OTHER KEY FAUNA: No information.

Populations of IBA trigger species

Species Season Period Population estimate Quality of estimate IBA Criteria IUCN Category
White-rumped Vulture Gyps bengalensis non-breeding  2004  present  A1, A3  Critically Endangered 
Indian Vulture Gyps indicus non-breeding  2004  present  A1  Critically Endangered 
Nilgiri Woodpigeon Columba elphinstonii resident  2004  present  A1, A2  Vulnerable 
Yellow-throated Bulbul Pycnonotus xantholaemus resident  2004  present  A1, A2, A3  Vulnerable 

IBA Monitoring

2014 very high favourable low
Good - based on reliable and complete / representative data

Human intrusions and disturbance recreational activities happening now some of area/population (10-49%) very rapid to severe deterioration high
Invasive & other problematic species, genes & diseases problematic native species/diseases - unspecified species happening now whole area/population (>90%) very rapid to severe deterioration very high
Residential and commercial development tourism and recreation areas happening now whole area/population (>90%) very rapid to severe deterioration very high

Forest   0 0 good (> 90%) good (> 90%) favourable

Little/none of site covered (<10%)  No management plan exists but the management planning process has begun  Some limited conservation initiatives are in place  low 


IUCN habitat Habitat detail Extent (% of site)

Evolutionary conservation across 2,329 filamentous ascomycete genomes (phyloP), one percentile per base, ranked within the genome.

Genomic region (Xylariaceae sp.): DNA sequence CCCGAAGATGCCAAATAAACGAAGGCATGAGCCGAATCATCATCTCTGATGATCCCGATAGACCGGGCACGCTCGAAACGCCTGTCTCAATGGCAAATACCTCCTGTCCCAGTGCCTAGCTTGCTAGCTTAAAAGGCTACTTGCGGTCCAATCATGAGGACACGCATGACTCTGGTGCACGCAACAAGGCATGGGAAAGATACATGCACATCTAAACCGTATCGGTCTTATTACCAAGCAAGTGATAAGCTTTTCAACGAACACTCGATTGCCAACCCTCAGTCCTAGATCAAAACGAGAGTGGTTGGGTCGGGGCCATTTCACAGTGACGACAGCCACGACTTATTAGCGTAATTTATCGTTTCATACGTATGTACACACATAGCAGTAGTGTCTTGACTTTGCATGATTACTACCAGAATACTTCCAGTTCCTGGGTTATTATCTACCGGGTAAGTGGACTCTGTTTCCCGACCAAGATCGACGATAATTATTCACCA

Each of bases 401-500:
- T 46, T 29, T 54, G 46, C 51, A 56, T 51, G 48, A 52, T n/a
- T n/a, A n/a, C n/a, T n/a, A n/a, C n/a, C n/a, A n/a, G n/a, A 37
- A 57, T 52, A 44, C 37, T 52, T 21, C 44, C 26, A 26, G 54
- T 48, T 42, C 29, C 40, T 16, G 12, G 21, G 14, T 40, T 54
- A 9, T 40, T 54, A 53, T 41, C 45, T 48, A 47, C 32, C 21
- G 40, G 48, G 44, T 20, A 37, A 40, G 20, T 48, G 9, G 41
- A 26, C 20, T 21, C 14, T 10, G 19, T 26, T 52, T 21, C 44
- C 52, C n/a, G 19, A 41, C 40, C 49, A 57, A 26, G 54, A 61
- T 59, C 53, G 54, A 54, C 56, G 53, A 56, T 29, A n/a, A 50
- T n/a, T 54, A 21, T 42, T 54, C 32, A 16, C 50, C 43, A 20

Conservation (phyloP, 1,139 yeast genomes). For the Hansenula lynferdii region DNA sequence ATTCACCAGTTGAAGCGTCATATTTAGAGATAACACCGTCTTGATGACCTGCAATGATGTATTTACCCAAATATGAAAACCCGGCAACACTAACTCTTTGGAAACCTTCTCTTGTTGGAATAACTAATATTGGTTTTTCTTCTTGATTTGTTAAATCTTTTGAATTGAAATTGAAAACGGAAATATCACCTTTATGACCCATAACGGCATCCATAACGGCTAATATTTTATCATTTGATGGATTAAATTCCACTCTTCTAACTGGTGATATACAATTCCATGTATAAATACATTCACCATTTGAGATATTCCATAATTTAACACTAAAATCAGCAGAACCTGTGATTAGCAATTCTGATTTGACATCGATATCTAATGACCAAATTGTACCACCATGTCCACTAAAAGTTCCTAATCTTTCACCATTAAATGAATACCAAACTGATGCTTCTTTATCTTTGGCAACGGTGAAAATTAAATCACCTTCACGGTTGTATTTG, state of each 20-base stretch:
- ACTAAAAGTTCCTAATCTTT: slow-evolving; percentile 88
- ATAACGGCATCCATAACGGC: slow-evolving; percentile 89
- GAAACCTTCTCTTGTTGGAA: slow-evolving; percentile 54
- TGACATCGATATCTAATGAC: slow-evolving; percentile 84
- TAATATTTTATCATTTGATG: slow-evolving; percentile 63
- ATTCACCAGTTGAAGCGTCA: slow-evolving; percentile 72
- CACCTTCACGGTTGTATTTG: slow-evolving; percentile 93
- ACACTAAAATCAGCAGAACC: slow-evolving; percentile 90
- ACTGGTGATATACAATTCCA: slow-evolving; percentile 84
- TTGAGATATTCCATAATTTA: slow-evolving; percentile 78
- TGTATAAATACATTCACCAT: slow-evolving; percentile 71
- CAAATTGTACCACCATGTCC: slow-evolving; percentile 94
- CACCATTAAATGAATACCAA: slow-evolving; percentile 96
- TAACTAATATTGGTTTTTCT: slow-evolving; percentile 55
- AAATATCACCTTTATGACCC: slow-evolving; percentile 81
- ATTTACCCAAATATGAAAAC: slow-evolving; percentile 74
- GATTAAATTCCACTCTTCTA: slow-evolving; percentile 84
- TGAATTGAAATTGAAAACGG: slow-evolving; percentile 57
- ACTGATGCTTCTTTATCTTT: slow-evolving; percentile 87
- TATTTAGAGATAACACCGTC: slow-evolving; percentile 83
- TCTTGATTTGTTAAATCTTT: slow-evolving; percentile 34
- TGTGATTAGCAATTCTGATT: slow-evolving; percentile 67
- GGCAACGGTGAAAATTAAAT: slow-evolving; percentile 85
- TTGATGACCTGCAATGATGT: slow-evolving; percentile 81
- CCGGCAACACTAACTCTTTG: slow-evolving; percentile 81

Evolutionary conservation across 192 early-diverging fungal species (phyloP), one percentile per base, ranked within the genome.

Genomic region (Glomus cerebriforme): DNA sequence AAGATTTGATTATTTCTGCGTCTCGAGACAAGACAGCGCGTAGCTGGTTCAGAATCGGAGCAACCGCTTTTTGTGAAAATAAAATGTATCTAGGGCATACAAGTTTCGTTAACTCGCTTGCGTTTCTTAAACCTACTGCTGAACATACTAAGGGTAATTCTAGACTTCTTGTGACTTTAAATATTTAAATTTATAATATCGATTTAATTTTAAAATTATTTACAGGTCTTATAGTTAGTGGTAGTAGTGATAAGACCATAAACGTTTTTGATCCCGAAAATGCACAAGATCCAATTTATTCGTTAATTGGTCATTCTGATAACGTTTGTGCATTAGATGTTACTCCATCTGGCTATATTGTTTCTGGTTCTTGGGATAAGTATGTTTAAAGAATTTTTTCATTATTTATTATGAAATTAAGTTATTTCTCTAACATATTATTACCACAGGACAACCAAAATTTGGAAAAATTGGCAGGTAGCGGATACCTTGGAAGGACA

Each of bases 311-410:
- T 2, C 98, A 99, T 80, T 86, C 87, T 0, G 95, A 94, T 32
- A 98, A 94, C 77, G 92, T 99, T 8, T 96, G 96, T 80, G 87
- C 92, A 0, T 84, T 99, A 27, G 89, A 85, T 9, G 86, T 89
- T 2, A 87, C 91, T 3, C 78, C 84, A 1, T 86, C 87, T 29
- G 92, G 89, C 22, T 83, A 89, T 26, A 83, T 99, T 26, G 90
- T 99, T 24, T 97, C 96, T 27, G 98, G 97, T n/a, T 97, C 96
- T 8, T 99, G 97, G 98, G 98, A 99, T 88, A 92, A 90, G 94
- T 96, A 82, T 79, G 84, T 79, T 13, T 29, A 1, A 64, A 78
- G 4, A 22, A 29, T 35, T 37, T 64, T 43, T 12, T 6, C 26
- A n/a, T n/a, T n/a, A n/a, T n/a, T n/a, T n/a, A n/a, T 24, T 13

Forest   -
Shrubland   -

Land use

Land-use Extent (% of site)
tourism/recreation -
Notes: Tourism

Acknowledgements Key contributors: S. Subramanya and the IBA team.


Ali, S. (1939) The Birds of Mysore: Part II. J. Bombay Nat. Hist. Soc. 43: 318-341.

Ali, S. and Ripley, S. D. (1987) Compact Handbook of the Birds of India and Pakistan (Second Edition). Oxford University Press, Delhi.

BirdLife International (undated) Important Bird Areas (IBAs) in Asia: Project briefing book. BirdLife International, Cambridge, U.K., unpublished.

BirdLife International (2001) Threatened Birds of Asia: The BirdLife International Red Data Book. BirdLife International, Cambridge, U.K.

Boraiah, G. and Fathima T. (1970) Some aspects of vegetation at Nandi Hills. Univ. Agricultural Sciences Publication, Bangalore, pp.22.

Grimmett, R., Inskipp, C. and Inskipp, T. (1998) Birds of the Indian Subcontinent. Christopher Helm, London.

Ghorpade, K. D., Verghese, A. and Mallik, A. (1974) Birds of the Nandi Hills: A Preliminary Survey. Newsletter for Birdwatchers 14(5): 1-5.

Karthikeyan S. (2000) Circumstantial evidence of breeding of the Nilgiri Wood Pigon Columba elphinstonii (Sykes) at Nandi Hills, near Bangalore. J. Bombay Nat. Hist. Soc. 97: 429-430.

Prasad, J. N., Karthikeyan, S. and Subramanaya, S. (1995) The wintering of the Indian Blue Chat and Pied Ground Thrush at Nandi Hills, Karnataka. J. Bombay Nat. Hist. Soc. 92(2): 267-269.

Subramanya, S., Karthikeyan, S. and Prasad, J. N. (1991) Yellow-throated Bulbul at Nandi Hills. Newsletter for Birdwatchers 31(3&4): 7-8.

Subramanya, S., Prasad, J. N. and Karthikeyan, S. (1994) Nilgiri Wood- Pigeon Columba elphinstonii (Sykes) at Nandi Hill near Bangalore. J. Bombay Nat. Hist. Soc. 91: 319-320.

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Recommended citation  BirdLife International (2016) Important Bird and Biodiversity Area factsheet: Nandi Hills. Downloaded from on 23/10/2016